Does July 4th Make Children Become Republicans?

This paper investigates the role of Fourth of July celebrations in shaping political views and behavior in the United States. We study the impact of Fourth of July during childhood on partisanship and participation later in life. Our method uses daily precipitation data from 1920-1990 to proxy for exogenous variation in participation on Fourth of July as a child. The estimates imply that days without rain on Fourth of July in childhood increase the likelihood of identifying with the Republicans as an adult, voting for the Republican but not the Democratic candidate, and voter turnout. Our findings are significant: one Fourth of July without rain before age 18 increases the likelihood of identifying as a Republican at age 40 by 2 percent, the share of people voting for the Republican candidate at age 40 by 4 percent, and the share of people turning out to vote at age 40 by 0.9 percent. The evidence is consistent with childhood experience having foundational effects less susceptible to adult political influence. It also suggests that there is political congruence between patriotism promoted on Fourth of July and Republican beliefs, as well as Fourth of July transmitting a non-partisan civic duty to vote.

From this paper (pdf) by Andreas Madestam and David Yanagizawa-Drott.  (Hat tip to Patrick Flavin.)  The logic is that on sunny July 4th days, people are more likely to participate in July 4th celebrations.  Here are some other findings from the paper:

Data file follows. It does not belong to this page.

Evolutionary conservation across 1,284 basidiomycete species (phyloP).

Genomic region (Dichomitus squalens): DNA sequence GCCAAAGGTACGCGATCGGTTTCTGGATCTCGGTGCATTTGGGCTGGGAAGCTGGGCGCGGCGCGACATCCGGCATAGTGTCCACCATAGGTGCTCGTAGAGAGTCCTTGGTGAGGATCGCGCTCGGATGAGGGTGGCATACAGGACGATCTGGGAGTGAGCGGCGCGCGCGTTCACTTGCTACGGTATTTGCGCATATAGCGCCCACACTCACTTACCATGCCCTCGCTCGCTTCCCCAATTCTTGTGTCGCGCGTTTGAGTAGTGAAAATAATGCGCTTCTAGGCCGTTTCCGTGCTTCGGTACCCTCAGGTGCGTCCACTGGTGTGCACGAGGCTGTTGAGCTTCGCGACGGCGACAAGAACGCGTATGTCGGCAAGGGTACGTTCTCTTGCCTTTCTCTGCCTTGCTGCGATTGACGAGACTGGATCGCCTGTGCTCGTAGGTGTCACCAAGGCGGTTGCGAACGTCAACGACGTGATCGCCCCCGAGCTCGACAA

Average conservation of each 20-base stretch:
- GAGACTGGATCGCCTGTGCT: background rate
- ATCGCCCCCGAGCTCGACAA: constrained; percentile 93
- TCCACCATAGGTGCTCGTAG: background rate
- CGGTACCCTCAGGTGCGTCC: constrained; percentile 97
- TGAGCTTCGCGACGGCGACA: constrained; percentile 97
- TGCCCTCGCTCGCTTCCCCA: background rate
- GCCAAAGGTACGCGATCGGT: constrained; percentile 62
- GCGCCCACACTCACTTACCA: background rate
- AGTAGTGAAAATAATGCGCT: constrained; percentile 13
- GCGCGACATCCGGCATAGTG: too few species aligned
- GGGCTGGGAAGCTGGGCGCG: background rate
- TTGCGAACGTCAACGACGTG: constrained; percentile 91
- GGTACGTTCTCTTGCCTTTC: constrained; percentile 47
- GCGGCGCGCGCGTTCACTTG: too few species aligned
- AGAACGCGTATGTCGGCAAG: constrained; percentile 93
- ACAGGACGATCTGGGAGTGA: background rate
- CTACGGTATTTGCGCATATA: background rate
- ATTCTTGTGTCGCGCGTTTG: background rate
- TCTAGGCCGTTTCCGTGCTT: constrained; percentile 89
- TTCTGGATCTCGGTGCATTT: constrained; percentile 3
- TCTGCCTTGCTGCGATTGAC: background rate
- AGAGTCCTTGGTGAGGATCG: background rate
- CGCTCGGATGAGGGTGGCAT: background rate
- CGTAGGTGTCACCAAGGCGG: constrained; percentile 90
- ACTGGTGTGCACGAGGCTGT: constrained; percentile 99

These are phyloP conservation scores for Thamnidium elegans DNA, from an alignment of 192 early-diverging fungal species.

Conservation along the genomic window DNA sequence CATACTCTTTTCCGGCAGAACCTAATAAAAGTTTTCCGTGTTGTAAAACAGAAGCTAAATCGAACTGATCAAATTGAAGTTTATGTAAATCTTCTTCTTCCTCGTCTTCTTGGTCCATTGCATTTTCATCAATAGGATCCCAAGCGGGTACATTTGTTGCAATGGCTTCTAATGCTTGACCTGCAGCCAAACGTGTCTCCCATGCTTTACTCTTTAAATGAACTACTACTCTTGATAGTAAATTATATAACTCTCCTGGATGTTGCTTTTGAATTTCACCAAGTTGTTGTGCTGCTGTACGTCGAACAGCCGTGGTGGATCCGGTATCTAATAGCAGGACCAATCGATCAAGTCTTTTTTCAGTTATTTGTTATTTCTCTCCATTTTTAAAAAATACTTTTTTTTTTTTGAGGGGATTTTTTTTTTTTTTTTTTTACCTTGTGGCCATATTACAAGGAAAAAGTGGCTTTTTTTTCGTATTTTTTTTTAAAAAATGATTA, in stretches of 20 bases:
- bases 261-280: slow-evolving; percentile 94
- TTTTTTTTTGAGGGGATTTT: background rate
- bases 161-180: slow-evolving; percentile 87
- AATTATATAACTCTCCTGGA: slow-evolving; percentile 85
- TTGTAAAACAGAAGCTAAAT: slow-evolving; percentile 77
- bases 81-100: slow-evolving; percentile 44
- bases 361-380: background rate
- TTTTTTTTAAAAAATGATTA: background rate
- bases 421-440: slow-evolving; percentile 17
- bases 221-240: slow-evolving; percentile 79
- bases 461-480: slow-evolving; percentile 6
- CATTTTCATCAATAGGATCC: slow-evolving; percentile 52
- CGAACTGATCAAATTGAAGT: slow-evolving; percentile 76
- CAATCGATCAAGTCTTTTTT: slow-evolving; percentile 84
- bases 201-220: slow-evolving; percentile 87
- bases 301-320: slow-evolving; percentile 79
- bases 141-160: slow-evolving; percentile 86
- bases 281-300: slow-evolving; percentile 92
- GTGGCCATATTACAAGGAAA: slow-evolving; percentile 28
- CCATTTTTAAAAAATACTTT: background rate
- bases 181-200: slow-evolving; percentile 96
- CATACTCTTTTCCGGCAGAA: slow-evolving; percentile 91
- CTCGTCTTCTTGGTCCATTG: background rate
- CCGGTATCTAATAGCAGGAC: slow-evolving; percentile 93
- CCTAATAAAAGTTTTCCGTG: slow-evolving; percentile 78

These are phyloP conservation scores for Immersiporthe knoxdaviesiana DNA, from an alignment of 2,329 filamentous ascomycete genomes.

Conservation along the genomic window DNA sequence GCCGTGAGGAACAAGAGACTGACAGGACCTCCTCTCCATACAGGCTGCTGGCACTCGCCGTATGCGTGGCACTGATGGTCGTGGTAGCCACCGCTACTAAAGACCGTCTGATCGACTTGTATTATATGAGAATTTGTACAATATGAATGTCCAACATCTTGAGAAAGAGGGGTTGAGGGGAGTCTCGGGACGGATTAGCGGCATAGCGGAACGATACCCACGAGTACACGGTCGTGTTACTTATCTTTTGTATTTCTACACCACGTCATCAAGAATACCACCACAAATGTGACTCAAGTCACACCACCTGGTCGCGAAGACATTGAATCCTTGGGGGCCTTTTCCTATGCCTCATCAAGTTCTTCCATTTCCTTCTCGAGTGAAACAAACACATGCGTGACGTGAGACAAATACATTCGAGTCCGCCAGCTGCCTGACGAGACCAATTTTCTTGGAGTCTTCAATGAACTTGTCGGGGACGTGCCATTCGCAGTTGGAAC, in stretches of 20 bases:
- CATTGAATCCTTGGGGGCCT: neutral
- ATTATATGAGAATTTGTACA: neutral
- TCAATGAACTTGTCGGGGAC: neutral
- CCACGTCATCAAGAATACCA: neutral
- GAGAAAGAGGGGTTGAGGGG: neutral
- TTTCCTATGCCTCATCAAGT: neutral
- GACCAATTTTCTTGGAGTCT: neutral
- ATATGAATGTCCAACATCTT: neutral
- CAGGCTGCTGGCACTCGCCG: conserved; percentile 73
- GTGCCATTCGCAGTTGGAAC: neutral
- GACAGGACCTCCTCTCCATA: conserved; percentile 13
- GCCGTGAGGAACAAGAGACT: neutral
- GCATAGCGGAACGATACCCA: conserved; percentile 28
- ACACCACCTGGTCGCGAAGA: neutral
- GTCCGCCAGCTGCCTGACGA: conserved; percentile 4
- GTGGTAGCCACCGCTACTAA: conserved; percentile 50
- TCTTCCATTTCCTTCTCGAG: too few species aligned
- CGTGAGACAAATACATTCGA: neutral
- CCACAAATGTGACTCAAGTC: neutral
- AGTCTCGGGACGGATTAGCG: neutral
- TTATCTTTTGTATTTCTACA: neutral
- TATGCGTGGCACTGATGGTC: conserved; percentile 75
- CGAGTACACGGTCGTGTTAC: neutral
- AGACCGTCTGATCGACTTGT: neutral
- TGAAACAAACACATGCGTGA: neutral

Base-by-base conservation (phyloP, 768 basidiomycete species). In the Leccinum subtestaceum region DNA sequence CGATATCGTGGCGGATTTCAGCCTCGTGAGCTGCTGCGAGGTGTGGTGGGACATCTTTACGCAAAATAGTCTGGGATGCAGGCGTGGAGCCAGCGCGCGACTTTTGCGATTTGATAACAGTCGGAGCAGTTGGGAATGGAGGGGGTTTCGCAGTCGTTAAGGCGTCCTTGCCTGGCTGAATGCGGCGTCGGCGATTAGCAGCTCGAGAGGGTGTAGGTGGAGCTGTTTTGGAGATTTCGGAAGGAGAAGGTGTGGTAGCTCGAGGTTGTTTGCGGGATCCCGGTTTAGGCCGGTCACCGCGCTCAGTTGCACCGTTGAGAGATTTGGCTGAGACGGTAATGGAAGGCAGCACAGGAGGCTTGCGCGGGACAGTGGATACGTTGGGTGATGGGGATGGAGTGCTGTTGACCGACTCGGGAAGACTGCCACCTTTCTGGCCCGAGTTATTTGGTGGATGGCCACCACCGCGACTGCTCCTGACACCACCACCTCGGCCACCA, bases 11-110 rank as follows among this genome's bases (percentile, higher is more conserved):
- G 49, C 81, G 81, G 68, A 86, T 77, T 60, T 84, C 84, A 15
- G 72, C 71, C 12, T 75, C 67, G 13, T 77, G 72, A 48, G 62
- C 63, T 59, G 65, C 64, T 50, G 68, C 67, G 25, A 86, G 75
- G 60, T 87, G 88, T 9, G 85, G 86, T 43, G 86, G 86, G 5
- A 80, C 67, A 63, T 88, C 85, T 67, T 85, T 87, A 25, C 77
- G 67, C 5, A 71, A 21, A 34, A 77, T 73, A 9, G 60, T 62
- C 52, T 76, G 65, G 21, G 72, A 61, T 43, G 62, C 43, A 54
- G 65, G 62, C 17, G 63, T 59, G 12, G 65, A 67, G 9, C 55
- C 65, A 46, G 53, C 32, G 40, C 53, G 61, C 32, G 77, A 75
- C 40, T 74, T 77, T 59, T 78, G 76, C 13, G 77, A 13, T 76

• There is a contemporaneous relationship between rain-free July 4th days and party identification in adulthood, not just in childhood.

  • Sunny days on July 2, 3, 5, and 6 don’t manifest this same relationship.

  • The relationship with party identification appear most notable for children ages 7-10 and 11-14.

  • The relationship with party identification are apparent in predominantly Republican counties, but not Democratic counties.  The relationship with turnout are apparent in both types of counties.

  • The relationship with party identification are present for birth cohorts from each decade between 1920-70, but not cohorts from later decades.  Madestam and Yanagizawa-Drott suggest that participation in July 4th celebrations may have declined for later cohorts as part of a decline in social capital.

In sum, if you were born before 1970, and experienced sunny July 4th days between the ages of 7-14, and lived in a predominantly Republican county, you may be more Republican as a consequence.

When I first read the abstract, I did not believe the findings at all.  I doubted whether July 4th celebrations were all that influential.  And the effects seem to occur too early in the life cycle: would an 8-year-old would be affected politically?  Doesn’t the average 8-year-old care more about fireworks than patriotism?

But the paper does a lot of spadework and, ultimately, I was left thinking “Huh, maybe this is true.”  I’m still not certain, but it was worth a blog post.

Comments?

12 Responses to Does July 4th Make Children Become Republicans?

  1. Manoel Galdino July 1, 2011 at 4:55 pm #

    I didn’t read the paper, but it got me wondering: ecological fallacy? anyone?

  2. Bill July 1, 2011 at 6:01 pm #

    This sounds ridiculous on its face. But if it’s true, is it too late to organize some cloud seeding on Monday?

  3. Daniel L. July 1, 2011 at 6:06 pm #